Abstract: Working towards a safer cyclosporine delivery
This is 'early-stage' stuff with test tubes and bunny eyes but it's interesting stuff from an excellent research group in France looking at what makes or mars the delivery of cyclosporine for dry eye, concluding that cationic emulsion is better.
Ocular safety of cationic emulsion of cyclosporine in an invitro corneal wound-healing model and an acute in vivo rabbit model.
Topical preparations of cyclosporine (CsA) are common therapeutics for the treatment of dry eye. However, they are not devoid of side effects, such as allergy and irritation. The present study aimed at evaluating the safety profile of a new CsA formulation in cationic emulsion (CEm) in vitro with a dynamic corneal wound healing assay using human corneal epithelial (HCE) cells, and in vivo in a rabbit acute toxicity model.
THREE DIFFERENT CSA FORMULATIONS WERE TESTED: 1) 0.05%CsA-CEm, 2) commercial 0.05%CsA-Anionic emulsion (CsA-AEm, Restasis(®)), and 3) 0.05%CsA-Oil solution. Phosphate buffered saline (PBS) was used as negative control and 0.02% benzalkonium chloride (BAK) as the toxic control. In vitro, a wound was created by scratching through a confluent HCE cell layer and exposed 30 min to 1/10 dilutions of the different formulations. Cytotoxicity, cell migration, and proliferation were performed to analyze the recovery at days 1, 2, and 3. In vivo, the eye drops were applied to rabbit eyes 15 times at 5-min intervals. The ocular surface structures were examined with a slit-lamp and by corneal in vivo confocal microscopy (IVCM) for detailed examination of corneal epithelium, stroma, limbus, and conjunctiva-associated lymphoid tissue (CALT) structures.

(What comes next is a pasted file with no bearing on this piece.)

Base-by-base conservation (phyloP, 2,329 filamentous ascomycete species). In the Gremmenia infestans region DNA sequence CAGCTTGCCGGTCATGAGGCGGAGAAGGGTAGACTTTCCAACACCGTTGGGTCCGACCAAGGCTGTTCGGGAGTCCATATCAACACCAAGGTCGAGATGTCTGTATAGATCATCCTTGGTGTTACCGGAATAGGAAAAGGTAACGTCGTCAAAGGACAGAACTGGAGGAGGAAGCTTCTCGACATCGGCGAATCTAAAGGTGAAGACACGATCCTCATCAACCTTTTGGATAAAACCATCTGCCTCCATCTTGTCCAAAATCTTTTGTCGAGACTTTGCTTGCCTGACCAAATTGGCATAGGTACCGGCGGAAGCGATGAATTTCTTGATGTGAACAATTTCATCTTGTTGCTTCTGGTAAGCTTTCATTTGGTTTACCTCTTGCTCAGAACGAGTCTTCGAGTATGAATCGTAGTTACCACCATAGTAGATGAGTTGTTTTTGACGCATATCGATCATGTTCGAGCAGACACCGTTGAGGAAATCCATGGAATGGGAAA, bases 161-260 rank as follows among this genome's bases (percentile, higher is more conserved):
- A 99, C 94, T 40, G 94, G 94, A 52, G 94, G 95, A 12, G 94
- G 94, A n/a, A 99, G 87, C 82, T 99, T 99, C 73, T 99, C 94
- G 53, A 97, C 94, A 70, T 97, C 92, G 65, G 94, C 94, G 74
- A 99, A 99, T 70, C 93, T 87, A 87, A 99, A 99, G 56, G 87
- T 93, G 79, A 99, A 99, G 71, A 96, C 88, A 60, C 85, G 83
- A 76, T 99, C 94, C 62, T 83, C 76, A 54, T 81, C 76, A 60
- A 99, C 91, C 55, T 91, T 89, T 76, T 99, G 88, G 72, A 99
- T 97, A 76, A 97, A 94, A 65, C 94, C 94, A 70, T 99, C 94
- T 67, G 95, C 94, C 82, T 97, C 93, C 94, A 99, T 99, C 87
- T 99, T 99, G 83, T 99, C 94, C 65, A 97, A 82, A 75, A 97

The in vitro study confirmed that a 0.02% BAK solution delayed the corneal healing process (-57%) by severely damaging the remaining HCE cells. The other formulations maintained a normal healing rate with a similar behavior for CsA-CEm, CsA-AEm, and PBS with no significant differences (at D3, 66%-74% closure). In the rabbit, 0.02%BAK showed the highest toxicity, inducing redness, chemosis with damaged corneal epithelium, and inflammatory cell infiltrations. CsA-AEm and CsA-Oil induced moderate infiltrations of inflammatory cells around the CALT. CsA-CEm presented the lowest toxicity with patterns similar to PBS.
The combination of these in vitro and in vivo models evaluated the tolerance/cytotoxicity and the dynamic wound healing potential of CsA in different formulations. While CsA-AEm, CsA-CEm, and CsA-Oil are generally well tolerated, only CsA-CEm appeared to maintain the HCE cells' normal healing rate in vitro and low levels of inflammation in vivo.
Mol Vis. 2012;18:2195-204. Epub 2012 Aug 8.
Liang H, Baudouin C, Daull P, Garrigue JS, Brignole-Baudouin F.